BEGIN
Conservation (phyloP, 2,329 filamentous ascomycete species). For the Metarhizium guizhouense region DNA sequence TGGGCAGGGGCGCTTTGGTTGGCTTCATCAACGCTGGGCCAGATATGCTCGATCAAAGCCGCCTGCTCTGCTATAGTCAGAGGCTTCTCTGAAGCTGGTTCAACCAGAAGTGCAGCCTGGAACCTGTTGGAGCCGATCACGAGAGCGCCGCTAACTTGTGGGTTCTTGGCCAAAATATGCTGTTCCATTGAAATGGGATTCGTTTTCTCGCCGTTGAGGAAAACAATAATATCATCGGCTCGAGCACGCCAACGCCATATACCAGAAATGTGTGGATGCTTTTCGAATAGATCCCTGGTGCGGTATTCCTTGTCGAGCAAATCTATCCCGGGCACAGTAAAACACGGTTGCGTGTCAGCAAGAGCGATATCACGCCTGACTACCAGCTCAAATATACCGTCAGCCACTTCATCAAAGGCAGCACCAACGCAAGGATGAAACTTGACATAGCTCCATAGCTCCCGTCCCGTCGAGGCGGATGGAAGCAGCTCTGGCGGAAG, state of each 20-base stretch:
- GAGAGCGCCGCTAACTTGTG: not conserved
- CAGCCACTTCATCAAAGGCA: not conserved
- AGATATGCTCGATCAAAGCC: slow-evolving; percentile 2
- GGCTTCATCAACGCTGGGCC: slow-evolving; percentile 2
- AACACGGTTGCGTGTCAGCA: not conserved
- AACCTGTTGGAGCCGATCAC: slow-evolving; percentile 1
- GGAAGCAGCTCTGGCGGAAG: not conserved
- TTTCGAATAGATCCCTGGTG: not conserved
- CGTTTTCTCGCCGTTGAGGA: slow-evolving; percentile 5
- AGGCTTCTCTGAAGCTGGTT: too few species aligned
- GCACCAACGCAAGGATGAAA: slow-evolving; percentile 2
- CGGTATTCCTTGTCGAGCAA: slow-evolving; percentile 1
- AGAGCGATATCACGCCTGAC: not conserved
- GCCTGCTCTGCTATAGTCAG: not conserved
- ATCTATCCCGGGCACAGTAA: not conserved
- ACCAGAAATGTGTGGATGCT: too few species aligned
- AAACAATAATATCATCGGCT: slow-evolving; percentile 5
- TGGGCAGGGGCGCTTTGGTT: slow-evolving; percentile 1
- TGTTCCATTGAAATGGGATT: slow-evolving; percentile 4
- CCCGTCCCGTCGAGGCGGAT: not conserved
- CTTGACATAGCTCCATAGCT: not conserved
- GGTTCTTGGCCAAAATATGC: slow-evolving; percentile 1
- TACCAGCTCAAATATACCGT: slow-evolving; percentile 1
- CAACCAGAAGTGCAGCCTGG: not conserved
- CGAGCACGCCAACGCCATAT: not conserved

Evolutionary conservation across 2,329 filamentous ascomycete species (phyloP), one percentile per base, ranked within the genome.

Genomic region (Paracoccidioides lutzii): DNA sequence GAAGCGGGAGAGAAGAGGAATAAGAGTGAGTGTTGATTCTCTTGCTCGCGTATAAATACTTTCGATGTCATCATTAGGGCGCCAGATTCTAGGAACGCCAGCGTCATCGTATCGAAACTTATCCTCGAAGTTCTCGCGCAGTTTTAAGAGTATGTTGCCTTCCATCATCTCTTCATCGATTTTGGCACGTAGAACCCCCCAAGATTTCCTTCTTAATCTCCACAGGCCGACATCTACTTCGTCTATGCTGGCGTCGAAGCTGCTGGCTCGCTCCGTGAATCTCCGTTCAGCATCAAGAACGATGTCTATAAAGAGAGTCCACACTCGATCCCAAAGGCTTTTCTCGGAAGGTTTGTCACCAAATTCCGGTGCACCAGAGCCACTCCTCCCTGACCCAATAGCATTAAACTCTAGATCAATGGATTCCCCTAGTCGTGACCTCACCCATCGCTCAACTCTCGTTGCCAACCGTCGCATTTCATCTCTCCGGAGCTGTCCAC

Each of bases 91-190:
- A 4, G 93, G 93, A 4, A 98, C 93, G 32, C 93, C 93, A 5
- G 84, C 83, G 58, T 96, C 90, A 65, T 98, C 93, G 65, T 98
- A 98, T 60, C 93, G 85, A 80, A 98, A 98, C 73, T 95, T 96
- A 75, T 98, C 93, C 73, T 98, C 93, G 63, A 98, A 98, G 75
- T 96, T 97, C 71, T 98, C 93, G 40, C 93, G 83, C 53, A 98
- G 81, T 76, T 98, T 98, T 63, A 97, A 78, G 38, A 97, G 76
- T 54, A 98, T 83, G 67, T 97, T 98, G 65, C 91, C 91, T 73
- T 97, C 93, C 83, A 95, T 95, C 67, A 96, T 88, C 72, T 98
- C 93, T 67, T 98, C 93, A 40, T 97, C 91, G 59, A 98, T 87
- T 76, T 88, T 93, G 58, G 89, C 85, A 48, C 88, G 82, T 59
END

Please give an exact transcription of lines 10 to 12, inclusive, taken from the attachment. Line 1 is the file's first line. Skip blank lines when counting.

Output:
- CGTTTTCTCGCCGTTGAGGA: slow-evolving; percentile 5
- AGGCTTCTCTGAAGCTGGTT: too few species aligned
- GCACCAACGCAAGGATGAAA: slow-evolving; percentile 2